Kickin' Back on the Kenai
I pre-planned my days in Seward and Homer. The rest of my travel time was pure improvisation. When I spotted an inviting trailhead, I'd take a solo hike, clapping and hooting like a madman to scare off nosy bears. I liked the looks of the log cabin restaurant at Gwin's Lodge, had lunch on a whim, and was rewarded with a magnificent home-cooked meal. Gwin's rhubarb pie was so good that in keeping with Alaska's big-game tradition I wanted to take the crust home and have it mounted.
There are only five incorporated towns on the peninsula. Both Soldotna and Kenai, which sit side by side right where the Sterling Highway makes its big bend down the coast toward Homer, suffer from strip mall sprawl. Russophiles may find the old Russian Orthodox Church and the cluster of eighteenth-century settlers' homes in Kenai worth a visit. I didn't. They are surrounded by tract housing, an RV park, and American Legion Post 20; as is the whale watching observation point that overlooks Cook Inlet.
The highlight of my swing through Kenai was driving down Broad Street and having to stop for three moose who were noshing on shrubbery by a drive-in bank. I could've bagged 'em with a Weed Wacker. The Kenai Visitors and Cultural Center is only a block away. It was there I learned that 8,000 moose roam the peninsula. I also notice on display the black Alaskan sea otter cape worn by 1967's Miss Kenai beauty queen. Knocking around local museums is one of the unsung joys of travel. At the Seward Museum I stumble upon the canvas"cow raincoat" that an Alaskan farmer felt compelled to invent for his dairy herd in 1935, as well as a cross section of a 350-year-old Sitka spruce and an account of a 1916 baseball series between teams from Seward and Anchorage.
Upon entering Homer city limits, I immediately make a beeline for Pratt Museum, the pride of the lower peninsula. It has a fine collection of whaling, mining, and native-culture artifacts. The permanent exhibit on the 11 million-gallon Exxon oil spill in 1989 includes tapes of the tanker's radio transmissions and a detailed account of the massive cleanup, right down to the rehab costs of $30,000 per bird and $80,000 per sea otter.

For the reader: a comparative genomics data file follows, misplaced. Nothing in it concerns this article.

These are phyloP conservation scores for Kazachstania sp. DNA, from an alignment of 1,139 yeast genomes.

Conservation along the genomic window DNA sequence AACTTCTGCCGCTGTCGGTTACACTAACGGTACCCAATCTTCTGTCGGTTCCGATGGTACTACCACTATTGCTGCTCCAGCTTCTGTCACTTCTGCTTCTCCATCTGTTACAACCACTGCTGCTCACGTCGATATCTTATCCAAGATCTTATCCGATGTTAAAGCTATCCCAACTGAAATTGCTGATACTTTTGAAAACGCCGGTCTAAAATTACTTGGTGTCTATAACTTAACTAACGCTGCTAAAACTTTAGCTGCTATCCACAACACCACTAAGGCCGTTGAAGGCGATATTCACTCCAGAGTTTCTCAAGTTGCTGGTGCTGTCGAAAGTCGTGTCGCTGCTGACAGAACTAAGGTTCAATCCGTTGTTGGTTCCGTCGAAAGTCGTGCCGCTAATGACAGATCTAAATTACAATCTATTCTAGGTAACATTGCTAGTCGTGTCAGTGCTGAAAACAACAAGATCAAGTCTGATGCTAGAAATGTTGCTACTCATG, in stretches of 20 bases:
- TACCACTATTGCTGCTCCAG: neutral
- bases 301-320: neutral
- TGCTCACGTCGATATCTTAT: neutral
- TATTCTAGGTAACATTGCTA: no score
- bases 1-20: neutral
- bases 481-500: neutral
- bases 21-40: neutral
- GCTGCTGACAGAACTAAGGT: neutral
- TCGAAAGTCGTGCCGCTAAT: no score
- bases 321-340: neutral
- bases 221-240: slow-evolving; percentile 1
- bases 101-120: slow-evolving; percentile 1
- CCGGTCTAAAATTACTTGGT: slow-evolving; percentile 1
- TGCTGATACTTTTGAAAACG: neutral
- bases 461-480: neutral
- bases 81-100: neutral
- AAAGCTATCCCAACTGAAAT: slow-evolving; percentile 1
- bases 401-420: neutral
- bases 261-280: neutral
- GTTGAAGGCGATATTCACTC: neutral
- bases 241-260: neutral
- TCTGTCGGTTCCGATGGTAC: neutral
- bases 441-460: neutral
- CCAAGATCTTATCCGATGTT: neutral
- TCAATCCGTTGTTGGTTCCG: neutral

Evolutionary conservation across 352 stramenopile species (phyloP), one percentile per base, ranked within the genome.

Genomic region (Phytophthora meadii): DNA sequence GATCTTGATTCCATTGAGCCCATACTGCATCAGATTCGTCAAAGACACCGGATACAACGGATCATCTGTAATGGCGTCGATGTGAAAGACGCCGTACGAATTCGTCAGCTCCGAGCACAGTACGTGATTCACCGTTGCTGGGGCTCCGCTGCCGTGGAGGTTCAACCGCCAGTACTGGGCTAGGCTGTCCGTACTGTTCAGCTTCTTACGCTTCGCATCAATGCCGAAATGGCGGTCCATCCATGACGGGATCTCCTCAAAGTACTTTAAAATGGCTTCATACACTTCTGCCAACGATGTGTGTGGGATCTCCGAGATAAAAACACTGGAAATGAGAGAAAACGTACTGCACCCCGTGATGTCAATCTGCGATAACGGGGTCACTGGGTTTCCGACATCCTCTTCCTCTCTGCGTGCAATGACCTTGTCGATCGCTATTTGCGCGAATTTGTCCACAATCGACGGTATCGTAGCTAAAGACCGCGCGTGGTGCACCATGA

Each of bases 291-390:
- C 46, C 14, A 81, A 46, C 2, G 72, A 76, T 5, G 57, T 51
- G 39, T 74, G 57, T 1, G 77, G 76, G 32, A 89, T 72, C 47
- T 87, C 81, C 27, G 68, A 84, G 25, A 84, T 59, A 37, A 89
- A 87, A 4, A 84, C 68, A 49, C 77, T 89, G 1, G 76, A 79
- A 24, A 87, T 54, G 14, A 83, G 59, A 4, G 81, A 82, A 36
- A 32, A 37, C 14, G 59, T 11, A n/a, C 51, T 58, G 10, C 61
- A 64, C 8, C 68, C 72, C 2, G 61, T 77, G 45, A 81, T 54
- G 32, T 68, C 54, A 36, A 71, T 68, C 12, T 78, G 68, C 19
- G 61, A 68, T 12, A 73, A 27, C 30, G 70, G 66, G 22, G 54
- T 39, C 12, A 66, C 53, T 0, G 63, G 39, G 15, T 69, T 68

Seward bills itself as "the REAL Alaska", a dig at Homer's trendy reputation. The homes in Homer are cute, the art galleries plentiful. The four-mile-long harbor spit is functionally funky, a place where one can sip espresso after charter-boat fishing for halibut. Homer has everything going for it but convenience. All the real-deal mountains and alpine lakes lie across Kachemak Bay. There is no road access. You are at the mercy of bush pilots and ferry schedules.
A day trip to Halibut Cove a quaint, self-governing community of artists and rugged homesteaders is as de rigeur as hoisting a beer at the famous Salty Dawg Saloon. I have the good fortune of catching the ferry on a rare occasion when Clem Tillian was at the helm. Tillian, age 72, gravitated to Homer after World War II; long before Homer was"Homer." During the bay crossing he keeps sticking his head out of the wheelhouse and providing a running commentary on everything from the Gull Island bird rookery to the origins of glacier names.
Tillian's wife Diana is a pioneer in her own right: She has mastered the art of painting landscapes with octopus ink. When the ferry ties up at Halibut Cove, passengers flock to her gallery. I go have a cup of tea with Clem in the stately bayside house he built by hand. A shotgun rests on the piano in the foyer. Life is beautiful at Halibut Cove, says Tillian. But there's no sewer system, no school, and no grocery store. His granddaughter also died in a house fire some years ago. There was no hook and ladder to race to the rescue.
I thought of that little girl on the return ferry leg when Tillian pokes his head out of his wheelhouse to chat with a passenger. "People use the word 'wilderness' recklessly out here," he says. "It hasn't been wilderness in about 50 years."
Details mentioned in this article were accurate at the time of publication